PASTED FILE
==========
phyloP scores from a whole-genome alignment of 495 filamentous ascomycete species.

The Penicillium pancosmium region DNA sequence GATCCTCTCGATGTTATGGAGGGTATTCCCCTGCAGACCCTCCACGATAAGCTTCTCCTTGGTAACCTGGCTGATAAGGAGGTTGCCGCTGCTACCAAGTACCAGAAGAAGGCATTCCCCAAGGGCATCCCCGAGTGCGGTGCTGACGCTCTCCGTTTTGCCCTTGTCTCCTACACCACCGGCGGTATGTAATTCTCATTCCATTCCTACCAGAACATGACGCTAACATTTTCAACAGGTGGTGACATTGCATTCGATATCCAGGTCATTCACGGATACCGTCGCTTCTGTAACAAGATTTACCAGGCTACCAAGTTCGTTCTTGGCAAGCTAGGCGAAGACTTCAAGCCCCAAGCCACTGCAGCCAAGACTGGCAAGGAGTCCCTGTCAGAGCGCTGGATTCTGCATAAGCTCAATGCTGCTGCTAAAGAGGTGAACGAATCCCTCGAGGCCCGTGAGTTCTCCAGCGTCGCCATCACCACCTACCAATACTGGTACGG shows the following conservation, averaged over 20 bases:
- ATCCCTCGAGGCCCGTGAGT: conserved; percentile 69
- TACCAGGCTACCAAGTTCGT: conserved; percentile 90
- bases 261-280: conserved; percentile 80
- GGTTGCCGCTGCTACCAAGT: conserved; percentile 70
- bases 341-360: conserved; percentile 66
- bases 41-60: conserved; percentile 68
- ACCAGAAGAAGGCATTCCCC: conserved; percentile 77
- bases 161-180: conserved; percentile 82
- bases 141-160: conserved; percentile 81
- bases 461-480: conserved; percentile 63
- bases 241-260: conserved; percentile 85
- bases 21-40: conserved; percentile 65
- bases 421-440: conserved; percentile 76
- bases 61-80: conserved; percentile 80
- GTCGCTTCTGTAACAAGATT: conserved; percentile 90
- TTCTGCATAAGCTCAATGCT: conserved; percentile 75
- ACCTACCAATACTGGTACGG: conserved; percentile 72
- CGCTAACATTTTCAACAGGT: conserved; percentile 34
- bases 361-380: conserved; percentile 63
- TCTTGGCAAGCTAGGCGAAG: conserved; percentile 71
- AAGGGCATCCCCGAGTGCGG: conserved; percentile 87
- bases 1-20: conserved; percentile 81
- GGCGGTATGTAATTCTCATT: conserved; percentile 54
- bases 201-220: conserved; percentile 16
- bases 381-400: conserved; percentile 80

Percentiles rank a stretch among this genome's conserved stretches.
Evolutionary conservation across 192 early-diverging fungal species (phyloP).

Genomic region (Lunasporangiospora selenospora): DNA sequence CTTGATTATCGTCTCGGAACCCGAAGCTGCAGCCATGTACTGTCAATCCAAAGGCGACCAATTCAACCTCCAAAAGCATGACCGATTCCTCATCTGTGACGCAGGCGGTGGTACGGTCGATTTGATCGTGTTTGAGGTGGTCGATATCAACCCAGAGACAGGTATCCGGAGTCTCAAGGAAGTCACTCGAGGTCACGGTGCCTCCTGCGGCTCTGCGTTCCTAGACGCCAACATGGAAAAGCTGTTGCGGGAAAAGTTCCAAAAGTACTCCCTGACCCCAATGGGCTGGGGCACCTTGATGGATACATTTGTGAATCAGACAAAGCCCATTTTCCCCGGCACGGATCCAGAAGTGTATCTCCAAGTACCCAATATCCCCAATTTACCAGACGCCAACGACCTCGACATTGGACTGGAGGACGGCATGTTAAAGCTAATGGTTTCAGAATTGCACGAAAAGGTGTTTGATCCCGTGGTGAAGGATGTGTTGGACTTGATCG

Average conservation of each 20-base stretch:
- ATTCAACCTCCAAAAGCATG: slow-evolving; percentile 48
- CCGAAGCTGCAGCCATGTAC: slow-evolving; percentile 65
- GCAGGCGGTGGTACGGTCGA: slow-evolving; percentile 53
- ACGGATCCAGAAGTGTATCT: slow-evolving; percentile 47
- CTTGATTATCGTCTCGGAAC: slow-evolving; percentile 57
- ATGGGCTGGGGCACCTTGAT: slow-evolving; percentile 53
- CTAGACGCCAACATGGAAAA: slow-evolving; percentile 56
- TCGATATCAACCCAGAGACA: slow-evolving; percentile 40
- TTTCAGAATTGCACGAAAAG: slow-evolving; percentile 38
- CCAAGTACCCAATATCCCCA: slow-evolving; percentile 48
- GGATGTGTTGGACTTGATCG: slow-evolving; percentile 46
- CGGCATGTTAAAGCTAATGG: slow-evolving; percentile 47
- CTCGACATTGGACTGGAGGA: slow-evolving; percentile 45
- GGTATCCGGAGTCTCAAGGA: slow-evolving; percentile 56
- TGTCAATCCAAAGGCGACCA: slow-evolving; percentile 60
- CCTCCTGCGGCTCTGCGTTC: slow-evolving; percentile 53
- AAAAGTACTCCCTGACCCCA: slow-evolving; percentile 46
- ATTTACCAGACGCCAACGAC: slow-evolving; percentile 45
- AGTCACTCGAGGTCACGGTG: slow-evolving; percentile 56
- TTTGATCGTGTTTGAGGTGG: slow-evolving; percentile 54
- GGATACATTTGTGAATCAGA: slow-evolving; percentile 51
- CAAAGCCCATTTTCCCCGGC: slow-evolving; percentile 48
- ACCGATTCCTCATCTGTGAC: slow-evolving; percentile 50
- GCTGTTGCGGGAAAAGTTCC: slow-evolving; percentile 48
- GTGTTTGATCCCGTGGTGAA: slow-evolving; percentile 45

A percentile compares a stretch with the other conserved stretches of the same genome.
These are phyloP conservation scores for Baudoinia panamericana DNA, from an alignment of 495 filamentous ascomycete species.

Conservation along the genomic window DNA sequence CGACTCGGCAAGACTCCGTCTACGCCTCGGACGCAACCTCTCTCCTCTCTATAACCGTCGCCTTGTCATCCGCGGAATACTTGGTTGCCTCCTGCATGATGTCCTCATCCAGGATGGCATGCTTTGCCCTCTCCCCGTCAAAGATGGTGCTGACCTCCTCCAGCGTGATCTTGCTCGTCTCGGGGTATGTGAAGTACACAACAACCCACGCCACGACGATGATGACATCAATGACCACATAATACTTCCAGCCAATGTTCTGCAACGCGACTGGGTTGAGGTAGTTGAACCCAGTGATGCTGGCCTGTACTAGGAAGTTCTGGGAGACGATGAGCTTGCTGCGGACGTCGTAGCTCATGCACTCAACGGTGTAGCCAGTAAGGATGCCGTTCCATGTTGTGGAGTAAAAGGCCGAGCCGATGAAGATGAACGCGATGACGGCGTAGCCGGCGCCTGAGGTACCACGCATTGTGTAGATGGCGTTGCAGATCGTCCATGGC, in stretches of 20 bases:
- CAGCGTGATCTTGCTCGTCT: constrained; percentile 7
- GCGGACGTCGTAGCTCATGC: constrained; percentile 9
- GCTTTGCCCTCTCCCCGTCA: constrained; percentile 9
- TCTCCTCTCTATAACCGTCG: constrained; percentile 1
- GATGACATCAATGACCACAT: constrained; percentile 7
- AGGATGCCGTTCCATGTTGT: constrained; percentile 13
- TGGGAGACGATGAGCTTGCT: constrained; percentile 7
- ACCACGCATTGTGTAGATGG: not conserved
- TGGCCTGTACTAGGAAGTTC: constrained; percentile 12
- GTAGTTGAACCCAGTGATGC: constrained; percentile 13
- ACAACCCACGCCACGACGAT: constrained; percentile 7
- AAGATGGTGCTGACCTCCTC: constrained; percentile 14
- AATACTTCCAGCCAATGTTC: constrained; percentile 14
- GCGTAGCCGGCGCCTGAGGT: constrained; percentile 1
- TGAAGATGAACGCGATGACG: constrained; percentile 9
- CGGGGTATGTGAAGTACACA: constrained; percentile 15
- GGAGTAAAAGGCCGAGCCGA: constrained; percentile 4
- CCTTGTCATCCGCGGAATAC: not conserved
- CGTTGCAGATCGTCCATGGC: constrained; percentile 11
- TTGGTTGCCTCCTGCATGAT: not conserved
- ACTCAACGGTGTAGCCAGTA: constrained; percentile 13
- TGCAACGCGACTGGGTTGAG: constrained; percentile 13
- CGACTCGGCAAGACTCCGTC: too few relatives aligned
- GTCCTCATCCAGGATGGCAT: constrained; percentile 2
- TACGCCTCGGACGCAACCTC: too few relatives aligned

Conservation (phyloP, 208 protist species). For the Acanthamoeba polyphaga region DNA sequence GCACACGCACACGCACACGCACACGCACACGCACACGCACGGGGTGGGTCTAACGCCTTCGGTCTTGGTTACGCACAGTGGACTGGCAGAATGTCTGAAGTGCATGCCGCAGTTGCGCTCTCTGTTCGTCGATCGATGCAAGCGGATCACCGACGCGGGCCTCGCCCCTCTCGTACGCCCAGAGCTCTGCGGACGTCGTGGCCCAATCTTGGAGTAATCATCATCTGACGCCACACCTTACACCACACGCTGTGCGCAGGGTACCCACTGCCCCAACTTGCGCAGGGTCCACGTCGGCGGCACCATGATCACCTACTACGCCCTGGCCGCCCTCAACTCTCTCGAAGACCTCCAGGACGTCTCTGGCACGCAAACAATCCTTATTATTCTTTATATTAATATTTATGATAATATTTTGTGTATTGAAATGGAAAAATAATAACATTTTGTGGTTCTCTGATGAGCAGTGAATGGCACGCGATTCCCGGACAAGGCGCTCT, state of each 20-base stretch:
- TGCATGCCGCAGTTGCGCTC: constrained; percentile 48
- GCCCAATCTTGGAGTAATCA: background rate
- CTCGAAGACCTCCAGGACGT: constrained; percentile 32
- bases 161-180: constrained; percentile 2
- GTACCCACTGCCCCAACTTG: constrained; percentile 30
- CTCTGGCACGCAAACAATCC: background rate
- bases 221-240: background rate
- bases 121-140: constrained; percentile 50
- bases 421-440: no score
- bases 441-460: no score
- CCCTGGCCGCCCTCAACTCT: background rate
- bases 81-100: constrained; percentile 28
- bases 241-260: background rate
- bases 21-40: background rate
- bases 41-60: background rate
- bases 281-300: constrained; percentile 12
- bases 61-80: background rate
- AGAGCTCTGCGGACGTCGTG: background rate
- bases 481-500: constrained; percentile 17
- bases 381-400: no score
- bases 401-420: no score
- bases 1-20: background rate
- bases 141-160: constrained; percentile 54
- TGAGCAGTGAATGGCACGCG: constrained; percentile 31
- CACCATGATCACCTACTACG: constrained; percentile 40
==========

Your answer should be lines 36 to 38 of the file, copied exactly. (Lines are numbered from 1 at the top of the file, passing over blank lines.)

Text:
- CTTGATTATCGTCTCGGAAC: slow-evolving; percentile 57
- ATGGGCTGGGGCACCTTGAT: slow-evolving; percentile 53
- CTAGACGCCAACATGGAAAA: slow-evolving; percentile 56